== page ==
Angie's Leap

My dive into blogging: music, technology, saving money


‘Doing it well: Gymwrap stands up to sweat

Editor’s note: Today’s guest blogger, Diane Hawkins, reviews a product aimed at saving women time and money by preserving their dos after a workout.

Actress Nicole Ari Parker released the “Save Your Do” gymwrap which has been featured by Channel 7 WLS-ChicagoEbony magazineThe Root and other media outlets. The gymwrap promises to wick away moisture, allow heat to escape, keep your hair flat and save your hairstyle.

Mission accomplished, somewhat.

After a few extremely sweaty workouts, which included 40 minutes on the elliptical trainer and 30 minutes on the treadmill, the wrap was satisfactory. It did wick away some of the moisture, but I wouldn’t suggest going to an “America’s Next Top Model” photo shoot after your workout. Similar to an elliptical trainer, the gymwrap has its ups and downs.

"Save Your Do" Gymwrap

I found that the key is to wear it comfortably — not too tight — during the workout and for an additional 15 minutes after your workout, allowing the gymwrap to absorb more of your hard-earned sweat. After using the gymwrap, my hair wasn’t completely dry, but I believe that the wrap prevented me from having to drag out my blow dryer as I have done in the past.

I bought the narrow gymwrap because I wear my hair in a ponytail most days. When I untied the wrap, the ribbons in the back were dripping with sweat — but my hair was not. The gymwrap definitely isn’t a guarantee that you will have beautiful, flowing hair after your workout, but it did succeed in preventing sweat from dripping in my eyes and keeping my hair manageable.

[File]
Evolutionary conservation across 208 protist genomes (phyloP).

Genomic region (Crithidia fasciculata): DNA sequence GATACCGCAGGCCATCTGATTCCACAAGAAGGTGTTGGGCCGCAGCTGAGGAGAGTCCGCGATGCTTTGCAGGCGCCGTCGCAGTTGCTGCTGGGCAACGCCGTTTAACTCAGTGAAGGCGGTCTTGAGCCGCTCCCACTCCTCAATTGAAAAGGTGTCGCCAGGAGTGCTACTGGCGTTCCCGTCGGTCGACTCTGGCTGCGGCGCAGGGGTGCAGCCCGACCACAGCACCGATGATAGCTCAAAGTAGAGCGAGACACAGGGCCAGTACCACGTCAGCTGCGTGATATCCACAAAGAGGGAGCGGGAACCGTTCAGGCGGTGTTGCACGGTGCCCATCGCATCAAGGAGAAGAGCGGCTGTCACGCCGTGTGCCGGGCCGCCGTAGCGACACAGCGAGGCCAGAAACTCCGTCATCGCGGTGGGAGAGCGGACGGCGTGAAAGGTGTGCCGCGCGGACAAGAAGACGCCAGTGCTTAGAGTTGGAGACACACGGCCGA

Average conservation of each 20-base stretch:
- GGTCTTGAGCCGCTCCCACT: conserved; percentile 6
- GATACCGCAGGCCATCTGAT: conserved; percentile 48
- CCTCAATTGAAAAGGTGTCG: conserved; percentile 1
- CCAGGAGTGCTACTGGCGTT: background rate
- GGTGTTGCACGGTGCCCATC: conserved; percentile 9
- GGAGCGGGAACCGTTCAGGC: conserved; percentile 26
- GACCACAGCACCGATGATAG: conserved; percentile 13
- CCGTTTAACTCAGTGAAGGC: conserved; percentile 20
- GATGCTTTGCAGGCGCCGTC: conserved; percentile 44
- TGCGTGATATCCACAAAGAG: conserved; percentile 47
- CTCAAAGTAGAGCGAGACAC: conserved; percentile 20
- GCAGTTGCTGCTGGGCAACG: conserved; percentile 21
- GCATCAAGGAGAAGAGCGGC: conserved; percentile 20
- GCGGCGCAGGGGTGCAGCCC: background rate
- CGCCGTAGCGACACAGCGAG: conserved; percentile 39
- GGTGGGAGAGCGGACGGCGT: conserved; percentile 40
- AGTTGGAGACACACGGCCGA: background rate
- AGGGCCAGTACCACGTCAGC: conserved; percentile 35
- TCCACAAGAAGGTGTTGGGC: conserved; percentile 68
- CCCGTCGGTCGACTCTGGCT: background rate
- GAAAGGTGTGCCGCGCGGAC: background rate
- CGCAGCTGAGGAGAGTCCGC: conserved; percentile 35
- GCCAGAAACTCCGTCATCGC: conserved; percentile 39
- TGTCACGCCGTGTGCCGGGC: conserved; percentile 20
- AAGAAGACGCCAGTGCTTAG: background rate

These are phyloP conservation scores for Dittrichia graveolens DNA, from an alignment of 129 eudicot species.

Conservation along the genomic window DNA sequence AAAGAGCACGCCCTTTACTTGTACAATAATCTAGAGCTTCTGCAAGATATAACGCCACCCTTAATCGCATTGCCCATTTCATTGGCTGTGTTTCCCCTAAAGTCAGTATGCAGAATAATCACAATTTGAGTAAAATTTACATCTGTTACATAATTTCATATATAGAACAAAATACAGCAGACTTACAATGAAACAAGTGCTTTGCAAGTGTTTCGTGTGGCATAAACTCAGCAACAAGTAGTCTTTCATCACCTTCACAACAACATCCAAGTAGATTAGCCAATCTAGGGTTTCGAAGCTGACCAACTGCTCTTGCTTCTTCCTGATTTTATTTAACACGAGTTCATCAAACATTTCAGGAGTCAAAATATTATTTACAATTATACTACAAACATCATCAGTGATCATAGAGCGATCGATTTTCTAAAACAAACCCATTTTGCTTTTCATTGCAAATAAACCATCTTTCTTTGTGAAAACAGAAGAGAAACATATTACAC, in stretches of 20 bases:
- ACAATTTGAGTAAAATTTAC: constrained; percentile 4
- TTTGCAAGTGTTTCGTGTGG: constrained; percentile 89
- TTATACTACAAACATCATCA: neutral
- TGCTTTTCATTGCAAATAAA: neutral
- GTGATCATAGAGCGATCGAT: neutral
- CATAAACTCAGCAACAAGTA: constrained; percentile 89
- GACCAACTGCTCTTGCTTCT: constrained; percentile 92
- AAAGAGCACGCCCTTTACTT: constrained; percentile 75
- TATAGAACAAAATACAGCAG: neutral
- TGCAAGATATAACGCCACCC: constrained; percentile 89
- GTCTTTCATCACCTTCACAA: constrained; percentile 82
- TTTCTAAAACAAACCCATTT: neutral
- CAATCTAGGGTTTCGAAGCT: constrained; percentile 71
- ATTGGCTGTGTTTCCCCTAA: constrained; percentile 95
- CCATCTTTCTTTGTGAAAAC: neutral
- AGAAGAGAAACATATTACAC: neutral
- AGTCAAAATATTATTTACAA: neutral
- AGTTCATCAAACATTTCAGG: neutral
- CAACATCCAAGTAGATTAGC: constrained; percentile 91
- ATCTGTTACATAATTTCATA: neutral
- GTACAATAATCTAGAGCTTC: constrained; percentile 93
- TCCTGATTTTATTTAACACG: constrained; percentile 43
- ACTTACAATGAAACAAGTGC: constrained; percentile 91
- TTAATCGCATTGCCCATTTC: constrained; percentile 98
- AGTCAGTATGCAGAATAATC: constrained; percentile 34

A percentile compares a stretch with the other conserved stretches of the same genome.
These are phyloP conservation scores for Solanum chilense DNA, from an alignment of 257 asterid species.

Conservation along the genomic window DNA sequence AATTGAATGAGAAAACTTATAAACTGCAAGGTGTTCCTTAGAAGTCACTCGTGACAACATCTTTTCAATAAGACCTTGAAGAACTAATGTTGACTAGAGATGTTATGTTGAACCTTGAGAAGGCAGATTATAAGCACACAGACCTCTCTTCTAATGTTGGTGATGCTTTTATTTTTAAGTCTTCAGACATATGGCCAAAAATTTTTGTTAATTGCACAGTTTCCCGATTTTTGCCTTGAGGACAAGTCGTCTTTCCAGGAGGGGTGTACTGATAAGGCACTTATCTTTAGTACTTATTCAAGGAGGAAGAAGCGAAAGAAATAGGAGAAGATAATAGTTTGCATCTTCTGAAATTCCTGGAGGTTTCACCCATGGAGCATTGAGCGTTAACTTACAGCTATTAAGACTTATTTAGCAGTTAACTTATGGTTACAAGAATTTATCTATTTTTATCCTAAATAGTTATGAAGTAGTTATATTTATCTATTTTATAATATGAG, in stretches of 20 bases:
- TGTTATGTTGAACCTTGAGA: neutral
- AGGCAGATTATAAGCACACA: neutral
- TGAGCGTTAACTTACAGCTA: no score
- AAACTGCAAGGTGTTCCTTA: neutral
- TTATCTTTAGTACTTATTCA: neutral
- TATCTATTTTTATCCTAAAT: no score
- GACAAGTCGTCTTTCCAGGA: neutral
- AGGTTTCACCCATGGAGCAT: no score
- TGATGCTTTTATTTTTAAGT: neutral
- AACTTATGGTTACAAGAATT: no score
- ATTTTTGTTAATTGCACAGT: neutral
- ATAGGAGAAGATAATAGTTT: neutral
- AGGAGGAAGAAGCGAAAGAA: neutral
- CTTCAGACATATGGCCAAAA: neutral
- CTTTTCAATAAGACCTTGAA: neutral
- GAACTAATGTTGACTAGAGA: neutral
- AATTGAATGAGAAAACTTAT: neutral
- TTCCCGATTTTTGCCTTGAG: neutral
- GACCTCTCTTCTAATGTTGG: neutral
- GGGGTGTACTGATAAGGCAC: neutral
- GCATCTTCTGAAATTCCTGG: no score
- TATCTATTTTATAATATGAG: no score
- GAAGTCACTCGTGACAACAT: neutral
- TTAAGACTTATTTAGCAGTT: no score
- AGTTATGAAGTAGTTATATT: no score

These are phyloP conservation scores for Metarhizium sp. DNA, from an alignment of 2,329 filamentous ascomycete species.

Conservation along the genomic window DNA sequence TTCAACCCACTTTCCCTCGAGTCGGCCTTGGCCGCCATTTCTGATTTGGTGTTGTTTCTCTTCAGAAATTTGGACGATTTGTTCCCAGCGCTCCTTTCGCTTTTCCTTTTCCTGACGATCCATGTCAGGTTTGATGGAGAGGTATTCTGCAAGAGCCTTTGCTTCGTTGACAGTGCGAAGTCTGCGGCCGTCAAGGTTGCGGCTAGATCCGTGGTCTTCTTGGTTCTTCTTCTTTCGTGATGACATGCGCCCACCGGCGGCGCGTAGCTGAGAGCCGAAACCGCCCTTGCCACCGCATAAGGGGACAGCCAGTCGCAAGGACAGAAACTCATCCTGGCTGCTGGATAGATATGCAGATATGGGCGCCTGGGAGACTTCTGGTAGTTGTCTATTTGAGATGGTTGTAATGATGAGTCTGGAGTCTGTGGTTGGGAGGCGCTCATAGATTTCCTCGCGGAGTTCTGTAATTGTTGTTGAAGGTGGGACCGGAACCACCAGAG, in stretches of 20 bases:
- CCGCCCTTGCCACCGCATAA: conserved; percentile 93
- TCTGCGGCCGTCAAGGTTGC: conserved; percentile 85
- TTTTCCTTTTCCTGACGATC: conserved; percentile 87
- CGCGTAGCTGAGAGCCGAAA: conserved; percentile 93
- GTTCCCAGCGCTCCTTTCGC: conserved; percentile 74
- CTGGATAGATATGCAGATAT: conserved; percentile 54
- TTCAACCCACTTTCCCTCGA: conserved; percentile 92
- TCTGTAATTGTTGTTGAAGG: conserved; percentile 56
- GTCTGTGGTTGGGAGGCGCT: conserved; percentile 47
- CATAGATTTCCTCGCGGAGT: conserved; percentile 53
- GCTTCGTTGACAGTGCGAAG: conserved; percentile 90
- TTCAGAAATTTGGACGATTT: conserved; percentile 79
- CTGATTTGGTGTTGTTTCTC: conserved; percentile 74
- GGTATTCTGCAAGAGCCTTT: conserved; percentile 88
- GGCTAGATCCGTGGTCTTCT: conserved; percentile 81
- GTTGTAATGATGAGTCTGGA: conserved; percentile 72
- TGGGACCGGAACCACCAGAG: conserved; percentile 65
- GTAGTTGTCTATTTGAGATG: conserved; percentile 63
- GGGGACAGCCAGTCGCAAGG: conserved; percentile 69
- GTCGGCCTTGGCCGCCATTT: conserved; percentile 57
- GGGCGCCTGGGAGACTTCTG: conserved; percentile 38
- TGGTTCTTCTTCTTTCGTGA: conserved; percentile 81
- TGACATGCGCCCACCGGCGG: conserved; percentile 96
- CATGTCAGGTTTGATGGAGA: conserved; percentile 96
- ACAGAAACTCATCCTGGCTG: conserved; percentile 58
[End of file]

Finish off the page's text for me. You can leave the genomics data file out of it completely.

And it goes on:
Parker’s hair-saving material ranges from $24.95 for the narrow gymband and wide gymband to $29.95 for the full triangle. You can purchase it at and receive a $5 discount if you “like” the product’s Facebook page. Also, the payment includes 10 percent of the proceeds benefiting Sophie’s Voice Foundation, an organization that brings attention to children and adults diagnosed with spina bifida.

My rating: 3-1/2 stars out of 5.

Diane Hawkins is a copy editor with the Louisville Courier-Journal and an adjunct journalism instructor at Jefferson Community and Technical College. She also has contributed to Rebellious Magazine and Soul In Stereo, among other blogs. You can find her at